Dr Budi Aslinie Bt Md Sabri Senior Lecturer, Centre of Population Oral Health & Clinical Prevention Studies, Faculty of Dentistry
Oral health is essential to general health. While most of us are aware that good oral health allows us to eat properly, adds to the attractiveness of our smile and contributes to our self-esteem and general well-being, many of us may not know that problems in our mouth can affect the rest of our body.
Having a “dirty mouth” or “bad-mouth” may not only be detrimental to your social health, but also to your physical health (pun intended!). Your oral health might affect, be affected by, or contribute to various diseases and conditions, including:
- Diabetes. Periodontitis and diabetes have a link that can result in a vicious cycle. Periodontitis (infection of the gums) can worsen diabetes as it impairs the body’s ability to use available insulin. High levels of blood sugar, a result of diabetes provides the ideal conditions in the body for infections to take place, so the worse the diabetes, the greater the chances of periodontitis will develop… which then, further worsen the diabetes!
- Cardiovascular disease. Studies have shown that people with moderate or advanced periodontal disease are more likely to have cardiovascular disease than those with healthy gums. It has been suggested that inflammation in the mouth causes inflammation in the blood vessels, subsequently reducing the amount of blood travelling between the heart and the rest of the body and, increasing the risk of a heart attack.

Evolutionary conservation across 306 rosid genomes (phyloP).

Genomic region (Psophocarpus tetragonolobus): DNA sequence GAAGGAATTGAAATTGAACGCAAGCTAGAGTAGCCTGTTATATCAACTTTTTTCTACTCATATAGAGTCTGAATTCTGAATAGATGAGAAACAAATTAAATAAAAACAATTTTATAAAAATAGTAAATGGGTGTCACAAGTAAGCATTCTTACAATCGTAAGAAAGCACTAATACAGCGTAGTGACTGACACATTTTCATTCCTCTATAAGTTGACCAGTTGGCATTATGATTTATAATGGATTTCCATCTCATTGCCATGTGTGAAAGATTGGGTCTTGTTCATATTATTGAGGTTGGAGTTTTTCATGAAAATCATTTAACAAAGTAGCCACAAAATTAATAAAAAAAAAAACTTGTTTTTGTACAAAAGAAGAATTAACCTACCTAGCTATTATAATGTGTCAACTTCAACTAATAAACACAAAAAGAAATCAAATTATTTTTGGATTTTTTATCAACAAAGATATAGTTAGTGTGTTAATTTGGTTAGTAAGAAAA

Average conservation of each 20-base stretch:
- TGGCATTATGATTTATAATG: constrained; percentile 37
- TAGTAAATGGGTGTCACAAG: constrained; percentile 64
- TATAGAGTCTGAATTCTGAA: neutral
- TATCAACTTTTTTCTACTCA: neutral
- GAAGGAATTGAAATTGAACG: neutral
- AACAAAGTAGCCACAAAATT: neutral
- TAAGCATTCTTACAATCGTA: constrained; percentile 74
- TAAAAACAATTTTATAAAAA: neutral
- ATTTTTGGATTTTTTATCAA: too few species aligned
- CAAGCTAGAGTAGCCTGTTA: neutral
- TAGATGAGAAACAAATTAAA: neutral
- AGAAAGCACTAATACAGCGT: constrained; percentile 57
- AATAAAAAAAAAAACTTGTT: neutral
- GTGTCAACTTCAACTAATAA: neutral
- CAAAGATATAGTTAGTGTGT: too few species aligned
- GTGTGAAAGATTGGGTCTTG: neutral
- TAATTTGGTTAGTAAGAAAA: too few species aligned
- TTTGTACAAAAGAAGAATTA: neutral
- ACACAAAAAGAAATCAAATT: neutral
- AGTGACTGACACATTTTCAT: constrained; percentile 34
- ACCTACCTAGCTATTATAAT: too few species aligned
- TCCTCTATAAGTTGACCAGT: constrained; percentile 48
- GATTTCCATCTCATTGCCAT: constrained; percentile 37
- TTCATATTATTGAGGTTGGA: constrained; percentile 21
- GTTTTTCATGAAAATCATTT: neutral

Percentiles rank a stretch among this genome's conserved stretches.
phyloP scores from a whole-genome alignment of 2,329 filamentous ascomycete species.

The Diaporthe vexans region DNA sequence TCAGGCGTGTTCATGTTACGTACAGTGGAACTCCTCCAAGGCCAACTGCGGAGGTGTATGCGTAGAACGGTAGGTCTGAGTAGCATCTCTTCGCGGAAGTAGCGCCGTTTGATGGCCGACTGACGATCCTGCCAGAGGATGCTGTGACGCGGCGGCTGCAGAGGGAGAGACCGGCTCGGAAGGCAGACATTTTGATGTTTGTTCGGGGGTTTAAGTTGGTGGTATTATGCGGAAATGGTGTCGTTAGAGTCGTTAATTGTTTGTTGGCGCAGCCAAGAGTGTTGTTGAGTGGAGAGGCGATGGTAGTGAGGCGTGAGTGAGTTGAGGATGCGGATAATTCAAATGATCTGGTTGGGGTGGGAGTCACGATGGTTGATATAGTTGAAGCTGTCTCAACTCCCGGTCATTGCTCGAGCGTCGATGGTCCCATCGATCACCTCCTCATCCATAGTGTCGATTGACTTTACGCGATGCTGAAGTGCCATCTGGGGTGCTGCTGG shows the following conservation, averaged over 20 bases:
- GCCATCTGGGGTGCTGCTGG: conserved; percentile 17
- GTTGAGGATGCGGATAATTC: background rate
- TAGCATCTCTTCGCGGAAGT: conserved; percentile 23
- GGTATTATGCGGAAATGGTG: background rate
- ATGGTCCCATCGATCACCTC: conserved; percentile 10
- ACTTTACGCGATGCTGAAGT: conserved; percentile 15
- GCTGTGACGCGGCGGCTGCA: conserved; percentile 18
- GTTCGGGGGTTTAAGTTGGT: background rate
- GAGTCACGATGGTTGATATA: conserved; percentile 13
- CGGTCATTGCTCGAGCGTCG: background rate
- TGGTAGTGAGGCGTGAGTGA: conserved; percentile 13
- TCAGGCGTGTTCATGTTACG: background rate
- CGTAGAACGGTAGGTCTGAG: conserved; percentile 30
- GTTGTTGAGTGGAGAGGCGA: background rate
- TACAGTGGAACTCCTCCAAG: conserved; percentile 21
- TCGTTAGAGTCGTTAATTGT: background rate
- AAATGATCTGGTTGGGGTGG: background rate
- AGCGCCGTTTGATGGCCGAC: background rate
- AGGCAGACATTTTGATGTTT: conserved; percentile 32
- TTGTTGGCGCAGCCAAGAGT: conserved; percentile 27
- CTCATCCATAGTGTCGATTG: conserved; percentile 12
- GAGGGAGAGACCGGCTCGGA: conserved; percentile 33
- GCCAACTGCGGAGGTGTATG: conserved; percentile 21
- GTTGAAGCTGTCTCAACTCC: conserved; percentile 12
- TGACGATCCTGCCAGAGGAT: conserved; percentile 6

- Pregnancy and birth. Research suggests that the bacteria that cause periodontal inflammation can actually get into the bloodstream and target the foetus a woman is carrying, potentially leading to premature labour and babies with low birth-weight.
- Alzheimer’s disease. Be careful about losing your teeth before the age of 35 – this is found to be a risk factor for Alzheimer’s disease! Tooth loss and inflammation related to periodontal disease may accelerate unintentional weight loss and muscle wasting, which in turn could accelerate the degeneration of brain cells (neurodegeneration) that can contribute to Alzheimer’s disease.
- Other conditions. Periodontal disease may worsen pneumonia and chronic obstructive pulmonary disease, possibly by increasing the amount of bacteria in the lungs.
So let’s get down to it!
Now that you understand the intimate connection between oral health and overall health, here are 5 simple ways you can improve your oral health.
- Brush for two to three minutes, twice a day, with a fluoridated toothpaste. Be sure to remove all food debris and plaque especially along the gumline.
- Floss daily. Use the dental-floss or the inter-dental brushes regularly to clean between teeth (these are areas where normal brushes will not be able to reach). Using an antimicrobial mouth rinse can also help to reduce the bacteria in your mouth.
- Eat a healthy balanced diet; reduce the frequency and quantity of your sugar intake. If you are still in need of your dessert, have it during meal times.
- Carefully follow your physician’s and dentist’s instructions regarding your own healthcare, including using the prescribed medications, such as antibiotics (always do as directed).
- Do not smoke. If you are a smoker, you can ask your dentist for help to quit smoking. Most dentists offer smoking cessation advice.
Remember, a healthy mouth leads to a healthy body!
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